Editor’s note: “Overlooked in Ohio” is a feature in which we ask an Ohio-based artist/music enthusiast to tell us about a few bands (past or present) from the state of Ohio that deserve some love. Our third installment comes courtesy of Bela Koe-Krompecher, a staple of the Columbus rock scene and head of the soon-to-be-revived Anyway Records — former home of Gaunt, The New Bomb Turks and countless other “important” Columbus bands, including this volume’s subject, Greenhorn. …This is a long one, but do yourself a big favor and read the whole thing… (All photos by Jay Brown.)
In 1990 there was a force in Columbus that shook the walls and very foundation of such hallowed halls as Stache’s and Bernie’s. While it may be the easiest assumption to think that this force was The New Bomb Turks, Gaunt or the Thomas Jefferson Slave Apartments (who were all sharpening their guttural and whiny blasts of intellectual yet primordial rage to be unleashed on an unsuspecting public), none of them could hold a candle to the utter force of Greenhorn. Consisting of two sets of brothers out of the ashes of the first Datapanik band, Two Hour Trip, Greenhorn was Midwestern to the core, but they inflicted an audio assault that ranks with the best of American rock and roll.
The Columbus music community gathered around Greenhorn like ants around a dropped sucker. Everybody loved them — the punks, the junkies, the feminists (riot grrls?), indie-rockers and even the college crowd. There was nothing ironic or tongue-in-cheek about the music nor the lyrics. In fact, primary songwriter Dan Spurgeon was not afraid to let his emotions hang on his sleeve, and many of his songs consisted of paeans of love to his future (and ex-) wife. As any good-minded record geek knows, being this upfront and exposed in music is a dangerous and daunting task, especially for a male songwriter. Chan Marshall may be able to do it, but you’d be hard-pressed to believe Steve Malkmus could ever do it with a straight face, let alone Ron House.
Part of the effect of Greenhorn was the sheer potency of the Greenhorn live show; these fuckers stacked the back of the stage with a wall of Marshall amps. From floor to ceiling, the rhythm section consisted of Pat (drums) and Steve (bass) McGann, two intelligent, good-old boys with handsome boyish charm that flooded the stage with exuberance whenever they played. Steve had an intrinsic “I-dare-you” attitude that he wore on his bass, playing this out by removing two of his bass strings — the musical equivalent of “we don’t need any stinking badges!” Dan sang and played rhythm guitar while his older and shirtless brother Mark played lead, adding snaky leads over Dan’s simple yet vigorous songs.
(Keep reading for more on Greenhorn from Bela. Seriously. Do it.)
If you grew up in Ohio during the 1970s and ‘80s you were forced to listen and gain an appreciation of classic rock. Every city had the one station that dominated the airwaves. In Cleveland it was WMMS, in Dayton WTUE and in Columbus it was QFM 96, the runt of the big three. I used to hear R.E.M. and Los Lobos on WTUE, sandwiched between ZZ Top, Def Leppard and Billy Squire. The old horses that should have been laid out to pasture weren’t quite as old then, as it was only ten years or so since The Who, Lynyrd Skynyrd and Neil Young burst on the FM scene. At the same time most of us music freaks dug deep and found salvation in punk (Dead Boys, Ramones), UK imports (Elvis Costello, The Jam) and the burgeoning American underground scene based mostly around the SST and Homestead labels (the Minutemen, Black Flag, Sonic Youth and Dinosaur Jr.). Every college town had a loud band that was an amalgamation of this sound. In the Northwest it was bands like the Screaming Trees (the closest equivalent in sound to Greenhorn), Nirvana and Mudhoney. Boston had Dinosaur and the Throwing Muses. Cincinnati had the Ass Ponys. Gainesville the Silos. And Columbus had Greenhorn, a blistering, wicked sound that rocked harder and better than anything Columbus had seen before.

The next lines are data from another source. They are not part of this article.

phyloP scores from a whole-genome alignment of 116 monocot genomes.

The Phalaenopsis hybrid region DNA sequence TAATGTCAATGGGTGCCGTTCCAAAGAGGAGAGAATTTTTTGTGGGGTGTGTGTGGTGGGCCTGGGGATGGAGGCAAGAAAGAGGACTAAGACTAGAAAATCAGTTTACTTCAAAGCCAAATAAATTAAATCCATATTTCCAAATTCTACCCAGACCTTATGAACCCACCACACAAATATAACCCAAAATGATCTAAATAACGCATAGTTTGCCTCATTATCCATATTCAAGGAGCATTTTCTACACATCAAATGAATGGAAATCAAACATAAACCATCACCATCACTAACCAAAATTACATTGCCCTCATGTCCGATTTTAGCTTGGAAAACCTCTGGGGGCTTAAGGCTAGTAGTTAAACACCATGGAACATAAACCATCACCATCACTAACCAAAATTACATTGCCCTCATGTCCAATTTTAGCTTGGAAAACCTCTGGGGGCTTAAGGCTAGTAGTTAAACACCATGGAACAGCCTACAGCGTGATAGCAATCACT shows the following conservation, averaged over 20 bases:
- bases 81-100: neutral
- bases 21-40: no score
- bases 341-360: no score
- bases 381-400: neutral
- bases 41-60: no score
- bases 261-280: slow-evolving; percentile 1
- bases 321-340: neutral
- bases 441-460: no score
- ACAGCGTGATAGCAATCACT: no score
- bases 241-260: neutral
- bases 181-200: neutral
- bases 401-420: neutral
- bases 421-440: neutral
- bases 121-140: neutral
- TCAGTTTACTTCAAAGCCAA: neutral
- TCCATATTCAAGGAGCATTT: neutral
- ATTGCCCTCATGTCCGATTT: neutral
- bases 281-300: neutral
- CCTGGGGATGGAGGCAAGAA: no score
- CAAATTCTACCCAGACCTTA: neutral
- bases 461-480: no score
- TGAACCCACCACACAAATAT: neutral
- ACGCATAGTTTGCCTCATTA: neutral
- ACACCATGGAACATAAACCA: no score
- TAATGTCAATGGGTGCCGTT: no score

At the time, it was a no-brainer that Greenhorn would be the band that broke out of Columbus. They had the sound, the authenticity, the look (all the men were devastatingly good looking) and the chops. The songs were fucking killer — I mean like “Freak Scene” or “Barstool Blues” good. There was a tension to the band the was inflicted upon the audience — not a standoffish “fuck-you” tension, but more of a fucked-up-family-Christmas-gathering tension that developed between the brothers. Maybe it was a mixture of two art-minded liberals (Dan and Mark) paired with two country-loving conservatives who could give a fuck about French movies and Chuck Close. Maybe it was a mix of incredible egos, who managed to make magic upon playing music together from the get-go only to be combustible when the music ended. Whatever it was, it combined to make a hearty beefy stew of plaintive yet ragged music that has the best of the boys’ record collection, from the squall of Dinosaur and Neil Young to the simple songwriting of the (sadly) forgotten Silos.